military-technical cooperation with Iran. The official said that
Russia was following through on obligations assumed by the USSR
and that Moscow properly documents its arms transfers to Iran in
the UN register on conventional weapons. He denied charges that
Russian exports to Iran include potentially destabilizing dual-use
technologies, and accused the US of hypocritically trying to use
trade prohibitions against Iran to protect its own access to the
Iranian market.  Stephen Foye, RFE/RL, Inc.

                  TRANSCAUCASIA AND CENTRAL ASIA

ARMENIAN PATRIARCH DIES. Vazgen I, the head of the Armenian
Apostolic Church, died of cancer in Erevan on 17 August at the age
of 85, ITAR-TASS reported. Since his consecration as Catholicos in
1955 Vazgen had actively defended Armenian national values and the
role of the church in Armenian society. Armenian President Levon
Ter-Petrossyan has announced three days' national mourning
culminating in a state funeral on 28 August.  Liz Fuller, RFE/RL,
Inc.

OPPOSITION FIGURES ARRESTED IN BAKU. Up to 10 members of the
opposition Azerbaijan Popular Front were detained during a police
raid on the Baku editorial office of the Front's newspaper,
Azadlyg, on 18 August, AFP reported. A Front spokesman denied any
involvement in a demonstration in Baku earlier on 18 August by
some 200 veterans of the war in Nagorno-Karabakh who demanded
increased medical and social care. AFP quoted an unidentified
diplomatic source as claiming that the veterans' demonstration had
been orchestrated by Prime Minister Suret Huseinov in an attempt
to embarrass the leadership of Heidar Aliev.  Liz Fuller, RFE/RL,
Inc.

TELEVISION CHIEF ASSASSINATED IN DUSHANBE. The director of Tajik
TV's domestic programming, Davlatali Rakhmonaliev, was shot and
killed outside his home in Dushanbe on the morning of 18 August,
Russian news agencies reported. Rakhmonaliev was a former director
of the state TV in Kulyab, the home of chief of state Imomali
Rakhmonov and many supporters of the present neo-Communist
government. Sources reporting the murder refrained from
speculating on who might be behind the killing, and whether it was
motivated by political or regional antagonisms. Bess Brown,
RFE/RL, Inc.

                               CIS

RUSSIAN CALL FOR "TOUGH" CIS. The Deputy Chairman of Russia's
Federation Council, Valerian Viktorov, told a briefing in Moscow
on 18 August that CIS member states are "fed up with their
sovereignty" and that Russia is "the locomotive capable of pulling
them out of crisis," Interfax reported. Viktorov predicted the
formation within one or two years of a "tough" CIS in which "the
republics will resolve jointly all economic and social problems."
He called for the establishment of "a legislative body to
determine the rules of the game for the CIS countries." Vladimir
Socor, RFE/RL, Inc.

QUESTION MARKS OVER RUSSIAN-MOLDOVAN TROOP AGREEMENT. While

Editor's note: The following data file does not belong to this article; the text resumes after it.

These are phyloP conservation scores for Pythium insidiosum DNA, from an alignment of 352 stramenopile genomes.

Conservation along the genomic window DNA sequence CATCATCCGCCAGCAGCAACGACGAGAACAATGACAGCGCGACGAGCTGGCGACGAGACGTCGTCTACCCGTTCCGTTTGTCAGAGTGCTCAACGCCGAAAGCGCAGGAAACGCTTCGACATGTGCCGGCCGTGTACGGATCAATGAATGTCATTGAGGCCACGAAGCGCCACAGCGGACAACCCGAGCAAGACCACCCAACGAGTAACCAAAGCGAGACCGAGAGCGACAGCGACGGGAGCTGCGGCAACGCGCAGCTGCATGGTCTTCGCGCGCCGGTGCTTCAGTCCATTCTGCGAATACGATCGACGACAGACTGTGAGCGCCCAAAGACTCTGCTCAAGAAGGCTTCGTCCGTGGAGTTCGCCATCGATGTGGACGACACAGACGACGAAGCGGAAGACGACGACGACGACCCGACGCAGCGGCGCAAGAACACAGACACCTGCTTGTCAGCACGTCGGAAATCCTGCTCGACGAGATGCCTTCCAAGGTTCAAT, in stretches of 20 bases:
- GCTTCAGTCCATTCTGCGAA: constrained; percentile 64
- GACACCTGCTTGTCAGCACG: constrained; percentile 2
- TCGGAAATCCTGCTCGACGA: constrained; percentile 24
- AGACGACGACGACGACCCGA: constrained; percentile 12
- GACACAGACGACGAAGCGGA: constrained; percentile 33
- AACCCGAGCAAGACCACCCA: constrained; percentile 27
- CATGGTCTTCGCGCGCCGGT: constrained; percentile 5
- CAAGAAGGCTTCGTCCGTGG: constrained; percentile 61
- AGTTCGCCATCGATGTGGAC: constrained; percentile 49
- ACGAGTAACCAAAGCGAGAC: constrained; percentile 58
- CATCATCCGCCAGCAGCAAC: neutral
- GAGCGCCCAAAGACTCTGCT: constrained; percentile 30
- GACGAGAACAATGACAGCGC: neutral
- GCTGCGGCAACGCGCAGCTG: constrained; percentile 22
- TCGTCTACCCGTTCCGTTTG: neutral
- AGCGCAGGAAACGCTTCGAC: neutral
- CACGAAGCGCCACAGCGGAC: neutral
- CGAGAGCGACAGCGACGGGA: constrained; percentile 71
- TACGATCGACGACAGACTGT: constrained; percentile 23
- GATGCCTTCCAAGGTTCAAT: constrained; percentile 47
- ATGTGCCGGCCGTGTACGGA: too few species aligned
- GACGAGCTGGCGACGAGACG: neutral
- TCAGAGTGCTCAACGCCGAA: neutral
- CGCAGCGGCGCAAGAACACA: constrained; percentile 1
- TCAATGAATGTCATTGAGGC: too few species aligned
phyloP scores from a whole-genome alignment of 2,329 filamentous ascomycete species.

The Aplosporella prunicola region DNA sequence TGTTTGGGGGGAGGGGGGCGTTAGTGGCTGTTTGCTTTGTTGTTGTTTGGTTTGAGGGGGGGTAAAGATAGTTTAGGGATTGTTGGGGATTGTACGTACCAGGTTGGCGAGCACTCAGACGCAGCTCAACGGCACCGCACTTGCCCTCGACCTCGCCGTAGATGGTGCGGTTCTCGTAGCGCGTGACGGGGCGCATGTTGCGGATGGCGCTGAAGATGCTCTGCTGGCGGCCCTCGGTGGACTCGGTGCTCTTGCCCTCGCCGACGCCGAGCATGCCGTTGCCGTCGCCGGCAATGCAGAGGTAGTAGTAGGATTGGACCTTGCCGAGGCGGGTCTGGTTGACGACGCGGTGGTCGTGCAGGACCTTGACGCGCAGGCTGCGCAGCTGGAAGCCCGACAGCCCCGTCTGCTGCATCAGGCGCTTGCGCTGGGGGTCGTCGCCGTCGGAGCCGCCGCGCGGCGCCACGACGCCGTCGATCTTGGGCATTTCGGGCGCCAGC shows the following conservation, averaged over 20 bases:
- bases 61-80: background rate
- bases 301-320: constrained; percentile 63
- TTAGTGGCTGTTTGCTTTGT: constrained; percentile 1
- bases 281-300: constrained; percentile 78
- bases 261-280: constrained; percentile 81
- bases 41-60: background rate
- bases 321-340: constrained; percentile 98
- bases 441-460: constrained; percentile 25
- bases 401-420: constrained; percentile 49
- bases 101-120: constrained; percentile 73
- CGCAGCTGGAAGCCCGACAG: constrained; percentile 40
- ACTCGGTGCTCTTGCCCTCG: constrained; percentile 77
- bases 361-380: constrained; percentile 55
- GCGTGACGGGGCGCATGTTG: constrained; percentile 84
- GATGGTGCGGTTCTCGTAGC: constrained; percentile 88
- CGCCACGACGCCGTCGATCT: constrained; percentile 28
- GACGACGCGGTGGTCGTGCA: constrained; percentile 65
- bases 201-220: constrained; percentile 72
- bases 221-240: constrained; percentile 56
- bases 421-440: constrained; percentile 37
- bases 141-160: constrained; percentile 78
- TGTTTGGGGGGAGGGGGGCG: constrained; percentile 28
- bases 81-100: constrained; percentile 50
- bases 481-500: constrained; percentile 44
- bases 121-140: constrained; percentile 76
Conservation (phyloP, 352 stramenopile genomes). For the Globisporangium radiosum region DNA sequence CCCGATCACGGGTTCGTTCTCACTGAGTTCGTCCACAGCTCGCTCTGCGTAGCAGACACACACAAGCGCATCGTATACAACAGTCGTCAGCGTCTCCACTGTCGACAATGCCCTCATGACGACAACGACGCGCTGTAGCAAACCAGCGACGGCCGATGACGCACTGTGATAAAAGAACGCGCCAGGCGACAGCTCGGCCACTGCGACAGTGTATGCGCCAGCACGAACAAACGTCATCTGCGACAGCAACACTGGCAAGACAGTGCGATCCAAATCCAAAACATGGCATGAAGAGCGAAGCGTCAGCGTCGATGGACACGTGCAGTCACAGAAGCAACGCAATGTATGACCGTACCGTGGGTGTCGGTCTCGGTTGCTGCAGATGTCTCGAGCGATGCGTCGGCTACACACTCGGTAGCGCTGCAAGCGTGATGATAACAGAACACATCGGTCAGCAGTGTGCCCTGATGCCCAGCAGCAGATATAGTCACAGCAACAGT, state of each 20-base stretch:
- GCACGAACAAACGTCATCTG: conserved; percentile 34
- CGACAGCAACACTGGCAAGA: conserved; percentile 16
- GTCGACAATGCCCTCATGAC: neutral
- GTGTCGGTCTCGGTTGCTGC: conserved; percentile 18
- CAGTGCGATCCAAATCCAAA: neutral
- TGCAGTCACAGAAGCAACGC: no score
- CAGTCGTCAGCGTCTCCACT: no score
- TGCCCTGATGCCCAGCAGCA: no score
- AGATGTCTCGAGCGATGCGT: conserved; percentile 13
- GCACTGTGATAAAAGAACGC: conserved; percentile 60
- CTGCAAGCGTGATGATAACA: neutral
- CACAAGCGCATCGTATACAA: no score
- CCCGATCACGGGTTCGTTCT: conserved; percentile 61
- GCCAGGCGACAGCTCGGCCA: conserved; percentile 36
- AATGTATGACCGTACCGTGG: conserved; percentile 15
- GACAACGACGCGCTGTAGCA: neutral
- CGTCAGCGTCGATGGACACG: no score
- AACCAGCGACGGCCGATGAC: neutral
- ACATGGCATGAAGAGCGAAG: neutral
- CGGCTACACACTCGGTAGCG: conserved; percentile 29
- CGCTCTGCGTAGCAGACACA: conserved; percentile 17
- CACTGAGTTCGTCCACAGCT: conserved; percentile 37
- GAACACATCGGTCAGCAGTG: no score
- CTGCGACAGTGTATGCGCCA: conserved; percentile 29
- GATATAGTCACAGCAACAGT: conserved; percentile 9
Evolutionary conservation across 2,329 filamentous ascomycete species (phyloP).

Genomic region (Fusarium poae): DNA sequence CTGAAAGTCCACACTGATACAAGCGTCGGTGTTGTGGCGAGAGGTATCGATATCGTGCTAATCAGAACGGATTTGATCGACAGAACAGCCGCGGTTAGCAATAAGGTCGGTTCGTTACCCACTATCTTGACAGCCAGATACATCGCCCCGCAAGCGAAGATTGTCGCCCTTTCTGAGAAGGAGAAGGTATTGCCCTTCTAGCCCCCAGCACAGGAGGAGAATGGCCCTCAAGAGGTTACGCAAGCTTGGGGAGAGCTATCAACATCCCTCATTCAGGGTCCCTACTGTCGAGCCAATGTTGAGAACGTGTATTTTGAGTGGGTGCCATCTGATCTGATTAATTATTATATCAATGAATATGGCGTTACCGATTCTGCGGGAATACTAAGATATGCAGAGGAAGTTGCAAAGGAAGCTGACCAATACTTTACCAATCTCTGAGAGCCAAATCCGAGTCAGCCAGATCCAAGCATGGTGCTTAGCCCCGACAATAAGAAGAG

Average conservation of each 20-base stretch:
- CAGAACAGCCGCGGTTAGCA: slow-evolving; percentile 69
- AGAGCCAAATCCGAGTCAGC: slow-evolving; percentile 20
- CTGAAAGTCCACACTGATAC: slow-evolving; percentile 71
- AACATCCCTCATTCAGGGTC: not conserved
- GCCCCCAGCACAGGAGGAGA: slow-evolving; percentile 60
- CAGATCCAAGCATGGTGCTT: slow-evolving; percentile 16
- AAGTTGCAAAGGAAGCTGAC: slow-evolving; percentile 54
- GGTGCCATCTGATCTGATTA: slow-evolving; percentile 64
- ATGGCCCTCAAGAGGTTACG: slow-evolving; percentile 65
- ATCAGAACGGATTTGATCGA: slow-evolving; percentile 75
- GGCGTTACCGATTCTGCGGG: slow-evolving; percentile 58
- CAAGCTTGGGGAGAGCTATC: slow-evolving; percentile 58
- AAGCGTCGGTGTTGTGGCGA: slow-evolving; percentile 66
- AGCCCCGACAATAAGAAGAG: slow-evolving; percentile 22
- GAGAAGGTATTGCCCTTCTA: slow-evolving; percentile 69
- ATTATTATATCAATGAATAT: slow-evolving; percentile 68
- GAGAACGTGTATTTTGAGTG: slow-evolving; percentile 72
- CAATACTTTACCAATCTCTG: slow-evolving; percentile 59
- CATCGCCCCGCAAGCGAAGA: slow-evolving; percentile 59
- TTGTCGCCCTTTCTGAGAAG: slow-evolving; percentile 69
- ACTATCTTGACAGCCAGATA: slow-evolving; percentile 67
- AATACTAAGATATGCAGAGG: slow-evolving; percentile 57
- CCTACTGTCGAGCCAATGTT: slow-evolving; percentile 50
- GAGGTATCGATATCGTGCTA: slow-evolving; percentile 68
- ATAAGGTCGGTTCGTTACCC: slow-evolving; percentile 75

vacationing in Sochi, Boris Yeltsin is expected to discuss with
Defense Minister Pavel Grachev a number of military issues
including the future of Russia's 14th Army in Moldova, Interfax
reported on 17 August. Yeltsin had on 15 August publicly disavowed
the Ministry's plan to reduce that Army's personnel and status,
preparatory to its gradual withdrawal under the Russian-Moldovan
agreement initialed on 10 August. Russia's officially controlled
TV channels have since pointedly commented that the ministry must
obey the president. The 14th Army's commander, Lt. Gen. Aleksandr
Lebed, who opposes a withdrawal and is otherwise a critic of
Yeltsin, has now found it possible to term the President's
intervention in the matter "brilliant," according to ITAR-TASS on
16 August. Meanwhile, Russian Federation Council Deputy Chairman
Valerian Viktorov told a briefing on 18 August that it will take
six months for the Russian government to "draft and sign" the
agreement to withdraw the troops within three years, Interfax
reported; Moldova had expected it to be signed next month without
any further "drafting." Argumenty i Fakty, no. 32, cites Ministry
of Defense sources as "not doubting that the 14th Army will be
kept in Transdniester under a different name such as a 'limited
contingent'." Vladimir Socor, RFE/RL, Inc.

RESULTS OF BLACK SEA FLEET TALKS. The head of the Ukrainian
delegation in Moscow negotiating the division of the Black Sea
Fleet, deputy premier Yevhen Marchuk, has said that the Ukrainians
hoped the fleet would soon be divided into two separate navies,
Ukrainian radio reported on 17 August. He also said that Ukraine
was preparing a proposal for a system of rental payments for the
use of Crimean territory which would take Crimean interests into
account. The head of the Russian negotiating team, Yurii Dubinin,
said that the talks should result in the formulation of concrete
proposals resolving the division of the Black Sea Fleet which will
be presented to the presidents of Russia and Ukraine. Interfax
reported on 18 August that the issue of basing (which had proved
to be a stumbling bloc in earlier negotiations) had not been
raised. The talks reportedly focused more on improving cooperation
between the Ukrainian navy and Black Sea Fleet, rather than on the
division and basing of the fleet itself.  Ustina Markus, RFE/RL,
Inc.

  [As of 1200 CET]
  Compiled by Stephen Foye and Sharon Fisher
The RFE/RL DAILY REPORT, produced by the RFE/RL Research
Institute (a division of Radio Free Europe/Radio Liberty, Inc.)
with the assistance of the RFE/RL News and Current Affairs
Division, is available through electronic mail by subscribing to
RFERL-L at LISTSERV@UBVM.CC.BUFFALO.EDU.  This report is also
available by postal mail, as are the other publications of the
Institute, and by fax.  RFE/RL NEWS BRIEFS, an edited compendium
of items first published in the Daily Report, is distributed
along with the RFE/RL RESEARCH REPORT, a weekly journal
providing topical analyses of political, economic and security
developments throughout the Institute's area of interest.
Longer analyses are available in a monograph series, RFE/RL